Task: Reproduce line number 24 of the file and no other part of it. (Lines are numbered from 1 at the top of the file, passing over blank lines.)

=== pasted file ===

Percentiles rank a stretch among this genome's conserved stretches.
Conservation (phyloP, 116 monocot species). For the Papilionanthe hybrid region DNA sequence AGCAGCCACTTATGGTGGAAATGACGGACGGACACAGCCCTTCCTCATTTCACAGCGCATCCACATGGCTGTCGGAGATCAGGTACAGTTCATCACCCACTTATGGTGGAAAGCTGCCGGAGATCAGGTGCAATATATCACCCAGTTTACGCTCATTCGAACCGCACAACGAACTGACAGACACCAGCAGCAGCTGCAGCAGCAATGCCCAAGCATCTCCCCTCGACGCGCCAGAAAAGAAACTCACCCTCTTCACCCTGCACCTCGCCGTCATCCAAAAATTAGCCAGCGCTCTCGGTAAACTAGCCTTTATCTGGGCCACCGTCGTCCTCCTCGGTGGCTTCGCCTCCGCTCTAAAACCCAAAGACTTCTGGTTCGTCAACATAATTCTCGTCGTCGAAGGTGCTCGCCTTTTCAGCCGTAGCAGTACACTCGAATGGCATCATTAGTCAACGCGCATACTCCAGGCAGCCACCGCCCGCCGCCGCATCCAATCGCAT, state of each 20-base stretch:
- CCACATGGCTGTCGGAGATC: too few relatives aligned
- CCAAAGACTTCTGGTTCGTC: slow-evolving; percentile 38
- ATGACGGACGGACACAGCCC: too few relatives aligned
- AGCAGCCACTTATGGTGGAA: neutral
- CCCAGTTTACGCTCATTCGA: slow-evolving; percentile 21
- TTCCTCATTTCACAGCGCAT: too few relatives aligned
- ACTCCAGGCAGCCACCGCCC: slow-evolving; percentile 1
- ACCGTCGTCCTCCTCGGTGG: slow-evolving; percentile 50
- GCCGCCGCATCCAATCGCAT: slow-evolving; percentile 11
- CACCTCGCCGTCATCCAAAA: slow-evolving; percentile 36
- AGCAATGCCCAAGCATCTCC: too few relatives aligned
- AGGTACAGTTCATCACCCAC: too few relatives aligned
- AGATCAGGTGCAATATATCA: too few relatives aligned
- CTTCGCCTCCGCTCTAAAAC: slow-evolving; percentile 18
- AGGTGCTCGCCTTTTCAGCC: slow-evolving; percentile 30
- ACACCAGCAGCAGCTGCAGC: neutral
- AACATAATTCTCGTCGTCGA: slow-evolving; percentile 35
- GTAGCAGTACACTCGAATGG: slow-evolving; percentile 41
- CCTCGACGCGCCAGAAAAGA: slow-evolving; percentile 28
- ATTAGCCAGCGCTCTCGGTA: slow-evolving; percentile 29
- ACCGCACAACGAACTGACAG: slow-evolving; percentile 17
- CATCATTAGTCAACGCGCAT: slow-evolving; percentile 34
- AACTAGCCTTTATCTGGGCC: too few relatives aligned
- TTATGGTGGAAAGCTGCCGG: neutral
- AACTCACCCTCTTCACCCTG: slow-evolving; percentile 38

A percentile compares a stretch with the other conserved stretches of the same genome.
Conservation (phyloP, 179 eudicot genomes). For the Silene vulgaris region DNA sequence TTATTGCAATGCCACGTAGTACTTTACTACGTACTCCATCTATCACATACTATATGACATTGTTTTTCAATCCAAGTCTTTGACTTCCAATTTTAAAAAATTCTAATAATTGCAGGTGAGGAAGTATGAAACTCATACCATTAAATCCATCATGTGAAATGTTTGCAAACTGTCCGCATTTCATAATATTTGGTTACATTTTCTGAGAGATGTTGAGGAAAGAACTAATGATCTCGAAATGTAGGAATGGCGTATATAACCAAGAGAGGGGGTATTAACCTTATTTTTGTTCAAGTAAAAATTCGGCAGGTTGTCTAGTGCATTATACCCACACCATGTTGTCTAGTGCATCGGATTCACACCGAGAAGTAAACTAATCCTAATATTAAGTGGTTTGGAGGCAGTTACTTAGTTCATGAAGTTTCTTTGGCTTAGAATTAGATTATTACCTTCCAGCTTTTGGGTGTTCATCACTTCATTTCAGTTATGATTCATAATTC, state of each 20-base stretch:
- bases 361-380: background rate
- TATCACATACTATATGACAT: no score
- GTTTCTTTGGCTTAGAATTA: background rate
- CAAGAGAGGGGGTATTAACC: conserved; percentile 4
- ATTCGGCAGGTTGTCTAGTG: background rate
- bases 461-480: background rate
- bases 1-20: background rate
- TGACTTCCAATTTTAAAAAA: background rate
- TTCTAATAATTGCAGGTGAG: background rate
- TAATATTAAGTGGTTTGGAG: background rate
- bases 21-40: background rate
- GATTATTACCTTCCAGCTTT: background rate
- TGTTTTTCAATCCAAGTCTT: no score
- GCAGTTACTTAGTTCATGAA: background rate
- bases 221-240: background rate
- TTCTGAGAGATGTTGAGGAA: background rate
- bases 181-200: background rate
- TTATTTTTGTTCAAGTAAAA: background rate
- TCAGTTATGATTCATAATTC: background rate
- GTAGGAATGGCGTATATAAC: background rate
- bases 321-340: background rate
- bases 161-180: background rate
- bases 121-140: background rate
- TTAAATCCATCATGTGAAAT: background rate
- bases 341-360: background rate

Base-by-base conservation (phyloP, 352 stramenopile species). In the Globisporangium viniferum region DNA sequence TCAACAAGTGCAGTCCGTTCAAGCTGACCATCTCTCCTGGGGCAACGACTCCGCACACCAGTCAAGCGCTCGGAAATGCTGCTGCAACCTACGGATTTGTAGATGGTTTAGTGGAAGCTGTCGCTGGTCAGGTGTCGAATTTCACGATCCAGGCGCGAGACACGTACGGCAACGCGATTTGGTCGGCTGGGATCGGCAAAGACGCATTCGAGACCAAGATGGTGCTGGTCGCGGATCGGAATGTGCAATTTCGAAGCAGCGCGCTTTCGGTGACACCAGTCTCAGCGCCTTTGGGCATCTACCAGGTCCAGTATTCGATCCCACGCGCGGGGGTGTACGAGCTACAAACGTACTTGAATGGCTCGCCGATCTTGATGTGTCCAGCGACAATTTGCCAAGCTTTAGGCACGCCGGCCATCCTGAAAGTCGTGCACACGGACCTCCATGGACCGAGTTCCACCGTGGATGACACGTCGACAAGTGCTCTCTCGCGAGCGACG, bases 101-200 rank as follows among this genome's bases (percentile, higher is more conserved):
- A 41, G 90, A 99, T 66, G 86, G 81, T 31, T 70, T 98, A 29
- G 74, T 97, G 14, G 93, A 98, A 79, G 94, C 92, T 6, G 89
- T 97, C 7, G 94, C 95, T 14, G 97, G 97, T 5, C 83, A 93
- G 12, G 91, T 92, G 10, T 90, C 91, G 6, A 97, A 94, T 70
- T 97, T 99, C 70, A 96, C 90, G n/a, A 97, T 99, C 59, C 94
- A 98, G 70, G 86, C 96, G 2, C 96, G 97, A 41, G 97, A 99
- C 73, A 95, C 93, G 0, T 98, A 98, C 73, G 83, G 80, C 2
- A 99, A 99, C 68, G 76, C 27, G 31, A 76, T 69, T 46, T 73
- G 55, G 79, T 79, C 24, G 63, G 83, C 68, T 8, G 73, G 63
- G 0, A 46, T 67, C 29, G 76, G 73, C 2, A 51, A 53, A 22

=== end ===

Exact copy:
- CATCATTAGTCAACGCGCAT: slow-evolving; percentile 34